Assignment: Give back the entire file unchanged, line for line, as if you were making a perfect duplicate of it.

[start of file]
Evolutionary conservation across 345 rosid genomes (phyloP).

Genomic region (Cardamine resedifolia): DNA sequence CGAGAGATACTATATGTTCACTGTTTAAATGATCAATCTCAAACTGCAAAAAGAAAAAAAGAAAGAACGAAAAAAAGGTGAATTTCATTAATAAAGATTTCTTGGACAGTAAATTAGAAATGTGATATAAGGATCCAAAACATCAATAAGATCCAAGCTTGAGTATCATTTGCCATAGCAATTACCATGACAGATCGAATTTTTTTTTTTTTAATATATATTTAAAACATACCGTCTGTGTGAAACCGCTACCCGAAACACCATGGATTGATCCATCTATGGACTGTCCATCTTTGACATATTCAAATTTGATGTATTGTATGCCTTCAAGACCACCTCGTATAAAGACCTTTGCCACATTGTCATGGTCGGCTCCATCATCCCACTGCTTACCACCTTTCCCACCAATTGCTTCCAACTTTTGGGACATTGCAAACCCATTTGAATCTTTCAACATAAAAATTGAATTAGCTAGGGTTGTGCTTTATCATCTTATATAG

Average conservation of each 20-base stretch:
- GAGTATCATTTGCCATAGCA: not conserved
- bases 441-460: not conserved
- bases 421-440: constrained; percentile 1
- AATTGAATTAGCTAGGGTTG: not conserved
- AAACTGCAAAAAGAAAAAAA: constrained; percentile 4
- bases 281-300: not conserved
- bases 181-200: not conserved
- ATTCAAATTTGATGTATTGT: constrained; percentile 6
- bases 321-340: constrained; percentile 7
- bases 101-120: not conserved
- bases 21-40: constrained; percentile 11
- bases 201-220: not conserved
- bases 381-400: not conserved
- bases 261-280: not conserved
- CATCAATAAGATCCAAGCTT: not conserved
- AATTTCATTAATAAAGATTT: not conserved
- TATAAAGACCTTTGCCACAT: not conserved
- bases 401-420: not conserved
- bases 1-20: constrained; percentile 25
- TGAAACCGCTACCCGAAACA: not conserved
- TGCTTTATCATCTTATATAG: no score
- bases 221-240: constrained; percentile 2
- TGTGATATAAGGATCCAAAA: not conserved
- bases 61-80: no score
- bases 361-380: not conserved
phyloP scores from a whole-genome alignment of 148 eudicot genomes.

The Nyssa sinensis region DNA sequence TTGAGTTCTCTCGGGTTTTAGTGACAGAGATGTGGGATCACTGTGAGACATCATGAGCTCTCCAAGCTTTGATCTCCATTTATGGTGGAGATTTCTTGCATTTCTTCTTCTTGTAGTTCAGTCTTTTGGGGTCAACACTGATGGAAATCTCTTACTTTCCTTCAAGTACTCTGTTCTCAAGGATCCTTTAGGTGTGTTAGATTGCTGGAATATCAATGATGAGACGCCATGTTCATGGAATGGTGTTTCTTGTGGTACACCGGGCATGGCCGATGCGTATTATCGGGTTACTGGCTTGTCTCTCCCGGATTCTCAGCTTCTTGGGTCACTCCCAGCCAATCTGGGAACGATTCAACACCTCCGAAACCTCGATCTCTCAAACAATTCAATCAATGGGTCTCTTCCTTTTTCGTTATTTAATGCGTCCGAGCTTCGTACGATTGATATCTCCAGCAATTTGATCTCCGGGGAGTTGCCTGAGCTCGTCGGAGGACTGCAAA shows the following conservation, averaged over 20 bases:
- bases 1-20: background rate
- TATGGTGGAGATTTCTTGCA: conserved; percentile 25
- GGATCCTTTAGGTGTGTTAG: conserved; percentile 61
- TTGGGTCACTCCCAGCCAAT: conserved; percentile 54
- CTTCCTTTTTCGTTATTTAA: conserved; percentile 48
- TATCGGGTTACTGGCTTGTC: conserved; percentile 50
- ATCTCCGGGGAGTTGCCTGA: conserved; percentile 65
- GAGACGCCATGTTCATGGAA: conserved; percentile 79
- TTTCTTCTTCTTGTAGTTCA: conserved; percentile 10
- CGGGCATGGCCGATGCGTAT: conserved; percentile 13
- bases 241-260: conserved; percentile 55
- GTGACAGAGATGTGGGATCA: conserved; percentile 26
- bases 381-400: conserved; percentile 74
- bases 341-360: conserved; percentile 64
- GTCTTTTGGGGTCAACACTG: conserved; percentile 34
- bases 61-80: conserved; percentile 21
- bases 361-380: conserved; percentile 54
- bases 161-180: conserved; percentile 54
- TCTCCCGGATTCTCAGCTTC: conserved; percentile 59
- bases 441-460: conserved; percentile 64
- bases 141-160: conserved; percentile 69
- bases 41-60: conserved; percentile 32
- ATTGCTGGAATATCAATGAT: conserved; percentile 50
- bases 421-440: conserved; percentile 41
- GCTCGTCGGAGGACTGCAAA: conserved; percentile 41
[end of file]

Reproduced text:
Evolutionary conservation across 345 rosid genomes (phyloP).

Genomic region (Cardamine resedifolia): DNA sequence CGAGAGATACTATATGTTCACTGTTTAAATGATCAATCTCAAACTGCAAAAAGAAAAAAAGAAAGAACGAAAAAAAGGTGAATTTCATTAATAAAGATTTCTTGGACAGTAAATTAGAAATGTGATATAAGGATCCAAAACATCAATAAGATCCAAGCTTGAGTATCATTTGCCATAGCAATTACCATGACAGATCGAATTTTTTTTTTTTTAATATATATTTAAAACATACCGTCTGTGTGAAACCGCTACCCGAAACACCATGGATTGATCCATCTATGGACTGTCCATCTTTGACATATTCAAATTTGATGTATTGTATGCCTTCAAGACCACCTCGTATAAAGACCTTTGCCACATTGTCATGGTCGGCTCCATCATCCCACTGCTTACCACCTTTCCCACCAATTGCTTCCAACTTTTGGGACATTGCAAACCCATTTGAATCTTTCAACATAAAAATTGAATTAGCTAGGGTTGTGCTTTATCATCTTATATAG

Average conservation of each 20-base stretch:
- GAGTATCATTTGCCATAGCA: not conserved
- bases 441-460: not conserved
- bases 421-440: constrained; percentile 1
- AATTGAATTAGCTAGGGTTG: not conserved
- AAACTGCAAAAAGAAAAAAA: constrained; percentile 4
- bases 281-300: not conserved
- bases 181-200: not conserved
- ATTCAAATTTGATGTATTGT: constrained; percentile 6
- bases 321-340: constrained; percentile 7
- bases 101-120: not conserved
- bases 21-40: constrained; percentile 11
- bases 201-220: not conserved
- bases 381-400: not conserved
- bases 261-280: not conserved
- CATCAATAAGATCCAAGCTT: not conserved
- AATTTCATTAATAAAGATTT: not conserved
- TATAAAGACCTTTGCCACAT: not conserved
- bases 401-420: not conserved
- bases 1-20: constrained; percentile 25
- TGAAACCGCTACCCGAAACA: not conserved
- TGCTTTATCATCTTATATAG: no score
- bases 221-240: constrained; percentile 2
- TGTGATATAAGGATCCAAAA: not conserved
- bases 61-80: no score
- bases 361-380: not conserved
phyloP scores from a whole-genome alignment of 148 eudicot genomes.

The Nyssa sinensis region DNA sequence TTGAGTTCTCTCGGGTTTTAGTGACAGAGATGTGGGATCACTGTGAGACATCATGAGCTCTCCAAGCTTTGATCTCCATTTATGGTGGAGATTTCTTGCATTTCTTCTTCTTGTAGTTCAGTCTTTTGGGGTCAACACTGATGGAAATCTCTTACTTTCCTTCAAGTACTCTGTTCTCAAGGATCCTTTAGGTGTGTTAGATTGCTGGAATATCAATGATGAGACGCCATGTTCATGGAATGGTGTTTCTTGTGGTACACCGGGCATGGCCGATGCGTATTATCGGGTTACTGGCTTGTCTCTCCCGGATTCTCAGCTTCTTGGGTCACTCCCAGCCAATCTGGGAACGATTCAACACCTCCGAAACCTCGATCTCTCAAACAATTCAATCAATGGGTCTCTTCCTTTTTCGTTATTTAATGCGTCCGAGCTTCGTACGATTGATATCTCCAGCAATTTGATCTCCGGGGAGTTGCCTGAGCTCGTCGGAGGACTGCAAA shows the following conservation, averaged over 20 bases:
- bases 1-20: background rate
- TATGGTGGAGATTTCTTGCA: conserved; percentile 25
- GGATCCTTTAGGTGTGTTAG: conserved; percentile 61
- TTGGGTCACTCCCAGCCAAT: conserved; percentile 54
- CTTCCTTTTTCGTTATTTAA: conserved; percentile 48
- TATCGGGTTACTGGCTTGTC: conserved; percentile 50
- ATCTCCGGGGAGTTGCCTGA: conserved; percentile 65
- GAGACGCCATGTTCATGGAA: conserved; percentile 79
- TTTCTTCTTCTTGTAGTTCA: conserved; percentile 10
- CGGGCATGGCCGATGCGTAT: conserved; percentile 13
- bases 241-260: conserved; percentile 55
- GTGACAGAGATGTGGGATCA: conserved; percentile 26
- bases 381-400: conserved; percentile 74
- bases 341-360: conserved; percentile 64
- GTCTTTTGGGGTCAACACTG: conserved; percentile 34
- bases 61-80: conserved; percentile 21
- bases 361-380: conserved; percentile 54
- bases 161-180: conserved; percentile 54
- TCTCCCGGATTCTCAGCTTC: conserved; percentile 59
- bases 441-460: conserved; percentile 64
- bases 141-160: conserved; percentile 69
- bases 41-60: conserved; percentile 32
- ATTGCTGGAATATCAATGAT: conserved; percentile 50
- bases 421-440: conserved; percentile 41
- GCTCGTCGGAGGACTGCAAA: conserved; percentile 41